Alpha Omega Alpha Honor Medical Society

2014 Research Abstract

Real-Time Detection of Extracellular Adenosine Using Enzyme-linked Microelectrode Arrays

Investigator: Justin Gibson, University of Cincinnati College of Medicine

Mentor: Jed Hartings, PhD

Increases in extracellular adenosine serve important neuroprotective and neuromodulatory functions, via activation of A1 and A2 receptors, throughout the central nervous system. However, current understanding of the in vivo mechanisms regulating extracellular adenosine at level of the neurovascular unit is limited by a lack of techniques with sufficient spatial and temporal resolution. Here, we describe the performance of self-referenced enzyme-linked microelectrode arrays (MEAs) to selectively measure extracellular adenosine with high spatial (7500 µm2) and temporal (4 Hz) resolution. In vitro the MEAs were able to detect low levels of adenosine (limit of detection 0.96 ±0.1µM) and responded to sequential additions of adenosine in linear fashion (slope = 40.2 ± 7.7 pA/ µM , r2 = 0.98 ± 0.0), permitting in vivo determination of basal concentrations of extracellular adenosine. In vivo local applications produced transient increases in the extracellular concentration that were dose-dependent (200 nL: 6.8 ± 0.6 µM; 400 nL: 19.4 ± 2.2 µM) [t(13) = 6.6, P < 0.001]. Furthermore, local injection of dipyridamole, which inhibits transport of adenosine through equilibrative nucleoside transporter, raised the extracellular concentration of adenosine by 120% (5.6→12.3 µM) [t(16) = 8.0, P < 0.001] demonstrating the MEAs are capable of detecting endogenous sources of extracellular adenosine with adequate temporal and spatial resolution to study the intrinsic mechanisms regulating the extracellular concentration.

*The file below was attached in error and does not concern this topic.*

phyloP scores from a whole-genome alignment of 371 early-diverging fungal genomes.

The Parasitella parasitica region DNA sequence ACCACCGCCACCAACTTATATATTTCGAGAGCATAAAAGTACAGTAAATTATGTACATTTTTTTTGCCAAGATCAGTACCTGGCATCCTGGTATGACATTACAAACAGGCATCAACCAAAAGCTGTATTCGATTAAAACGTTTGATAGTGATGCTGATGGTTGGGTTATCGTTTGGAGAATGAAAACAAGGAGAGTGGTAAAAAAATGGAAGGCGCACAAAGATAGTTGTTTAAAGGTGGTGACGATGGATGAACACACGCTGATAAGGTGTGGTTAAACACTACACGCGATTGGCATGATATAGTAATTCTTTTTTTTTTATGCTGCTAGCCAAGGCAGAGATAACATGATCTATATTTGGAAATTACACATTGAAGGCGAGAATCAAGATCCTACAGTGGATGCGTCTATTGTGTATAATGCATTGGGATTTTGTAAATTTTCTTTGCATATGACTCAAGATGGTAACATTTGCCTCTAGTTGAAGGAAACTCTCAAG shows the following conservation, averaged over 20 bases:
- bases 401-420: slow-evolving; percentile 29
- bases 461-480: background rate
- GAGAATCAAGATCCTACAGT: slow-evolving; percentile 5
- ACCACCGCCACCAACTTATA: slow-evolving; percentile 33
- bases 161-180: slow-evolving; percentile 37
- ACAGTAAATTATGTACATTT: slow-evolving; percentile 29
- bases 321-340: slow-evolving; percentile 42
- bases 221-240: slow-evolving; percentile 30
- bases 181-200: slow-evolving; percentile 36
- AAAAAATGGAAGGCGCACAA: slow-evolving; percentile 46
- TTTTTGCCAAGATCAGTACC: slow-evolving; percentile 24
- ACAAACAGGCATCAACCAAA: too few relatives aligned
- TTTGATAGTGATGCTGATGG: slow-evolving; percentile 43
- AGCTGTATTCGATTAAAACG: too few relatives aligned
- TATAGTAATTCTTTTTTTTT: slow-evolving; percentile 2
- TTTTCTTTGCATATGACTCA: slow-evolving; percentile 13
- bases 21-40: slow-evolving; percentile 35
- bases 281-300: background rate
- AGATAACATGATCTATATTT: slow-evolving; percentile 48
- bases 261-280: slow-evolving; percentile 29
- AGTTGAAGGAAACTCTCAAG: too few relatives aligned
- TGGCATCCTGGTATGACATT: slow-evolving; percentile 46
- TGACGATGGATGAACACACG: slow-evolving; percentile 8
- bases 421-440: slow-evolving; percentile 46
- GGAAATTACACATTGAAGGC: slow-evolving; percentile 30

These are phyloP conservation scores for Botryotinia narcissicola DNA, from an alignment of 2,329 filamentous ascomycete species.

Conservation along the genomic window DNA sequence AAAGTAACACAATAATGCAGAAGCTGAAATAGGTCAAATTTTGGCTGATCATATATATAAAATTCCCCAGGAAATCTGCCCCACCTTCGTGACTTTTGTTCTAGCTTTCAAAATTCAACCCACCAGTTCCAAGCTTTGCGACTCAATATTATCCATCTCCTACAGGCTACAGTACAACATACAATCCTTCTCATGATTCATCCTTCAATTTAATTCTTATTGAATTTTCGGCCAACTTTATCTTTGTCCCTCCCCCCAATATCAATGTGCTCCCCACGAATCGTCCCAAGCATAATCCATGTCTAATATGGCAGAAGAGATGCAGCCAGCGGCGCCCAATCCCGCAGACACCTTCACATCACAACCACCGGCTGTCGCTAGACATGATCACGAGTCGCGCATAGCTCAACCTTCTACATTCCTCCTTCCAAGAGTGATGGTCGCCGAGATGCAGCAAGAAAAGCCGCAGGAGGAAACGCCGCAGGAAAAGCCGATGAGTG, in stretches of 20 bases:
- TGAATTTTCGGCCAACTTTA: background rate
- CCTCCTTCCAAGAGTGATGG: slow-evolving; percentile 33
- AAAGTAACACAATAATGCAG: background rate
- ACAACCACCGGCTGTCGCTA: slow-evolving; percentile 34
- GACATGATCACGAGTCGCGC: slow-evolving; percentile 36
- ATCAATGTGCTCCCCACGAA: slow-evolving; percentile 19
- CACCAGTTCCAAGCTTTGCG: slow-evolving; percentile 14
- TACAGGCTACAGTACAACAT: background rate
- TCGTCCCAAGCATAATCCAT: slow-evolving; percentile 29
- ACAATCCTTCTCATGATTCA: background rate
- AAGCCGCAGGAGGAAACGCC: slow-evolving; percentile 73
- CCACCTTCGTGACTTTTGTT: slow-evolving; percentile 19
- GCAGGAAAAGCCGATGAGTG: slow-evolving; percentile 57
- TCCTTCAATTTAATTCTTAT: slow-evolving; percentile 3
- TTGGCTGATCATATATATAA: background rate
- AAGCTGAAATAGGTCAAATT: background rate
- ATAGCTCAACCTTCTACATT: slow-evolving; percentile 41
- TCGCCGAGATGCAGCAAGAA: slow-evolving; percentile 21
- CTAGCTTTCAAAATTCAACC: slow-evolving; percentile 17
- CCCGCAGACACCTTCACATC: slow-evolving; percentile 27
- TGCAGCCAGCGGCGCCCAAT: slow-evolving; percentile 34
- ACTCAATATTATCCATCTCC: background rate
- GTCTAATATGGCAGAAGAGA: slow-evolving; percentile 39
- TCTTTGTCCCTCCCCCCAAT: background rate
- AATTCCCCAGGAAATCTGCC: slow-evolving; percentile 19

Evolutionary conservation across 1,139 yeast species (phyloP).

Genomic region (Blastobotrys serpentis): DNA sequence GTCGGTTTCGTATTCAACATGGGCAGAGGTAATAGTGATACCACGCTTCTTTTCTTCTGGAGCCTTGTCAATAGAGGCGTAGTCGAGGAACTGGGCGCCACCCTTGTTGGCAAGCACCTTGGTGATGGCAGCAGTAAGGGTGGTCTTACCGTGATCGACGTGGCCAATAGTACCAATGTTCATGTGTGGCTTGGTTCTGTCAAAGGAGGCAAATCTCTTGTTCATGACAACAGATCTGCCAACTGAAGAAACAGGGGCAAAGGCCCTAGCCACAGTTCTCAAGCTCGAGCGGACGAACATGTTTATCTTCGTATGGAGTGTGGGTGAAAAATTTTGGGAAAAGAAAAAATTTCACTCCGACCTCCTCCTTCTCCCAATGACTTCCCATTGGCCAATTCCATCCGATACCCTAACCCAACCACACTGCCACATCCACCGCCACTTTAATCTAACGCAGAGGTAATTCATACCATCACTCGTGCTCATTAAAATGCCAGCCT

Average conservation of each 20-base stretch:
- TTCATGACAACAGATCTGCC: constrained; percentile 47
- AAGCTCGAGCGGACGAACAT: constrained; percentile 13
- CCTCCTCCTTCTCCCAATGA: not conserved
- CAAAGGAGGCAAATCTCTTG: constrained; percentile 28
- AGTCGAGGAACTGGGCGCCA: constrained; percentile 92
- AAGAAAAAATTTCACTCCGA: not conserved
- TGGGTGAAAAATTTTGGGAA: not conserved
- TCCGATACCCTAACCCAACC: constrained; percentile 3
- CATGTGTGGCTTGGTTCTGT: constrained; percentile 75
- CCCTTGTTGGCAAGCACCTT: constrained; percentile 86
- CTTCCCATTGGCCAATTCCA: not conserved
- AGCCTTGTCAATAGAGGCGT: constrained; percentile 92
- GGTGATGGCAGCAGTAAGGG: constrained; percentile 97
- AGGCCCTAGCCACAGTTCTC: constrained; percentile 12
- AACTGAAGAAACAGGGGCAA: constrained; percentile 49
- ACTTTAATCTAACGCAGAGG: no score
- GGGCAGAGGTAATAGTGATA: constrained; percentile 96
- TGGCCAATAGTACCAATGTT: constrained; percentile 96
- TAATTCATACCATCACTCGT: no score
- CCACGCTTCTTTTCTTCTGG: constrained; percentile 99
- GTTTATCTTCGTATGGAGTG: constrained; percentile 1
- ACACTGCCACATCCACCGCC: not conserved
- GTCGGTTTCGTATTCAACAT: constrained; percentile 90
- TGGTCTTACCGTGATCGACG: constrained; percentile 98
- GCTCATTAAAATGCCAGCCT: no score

Last modified: 5/29/2015

Updated on May 29, 2015.

© 2017 Alpha Omega Alpha Honor Medical Society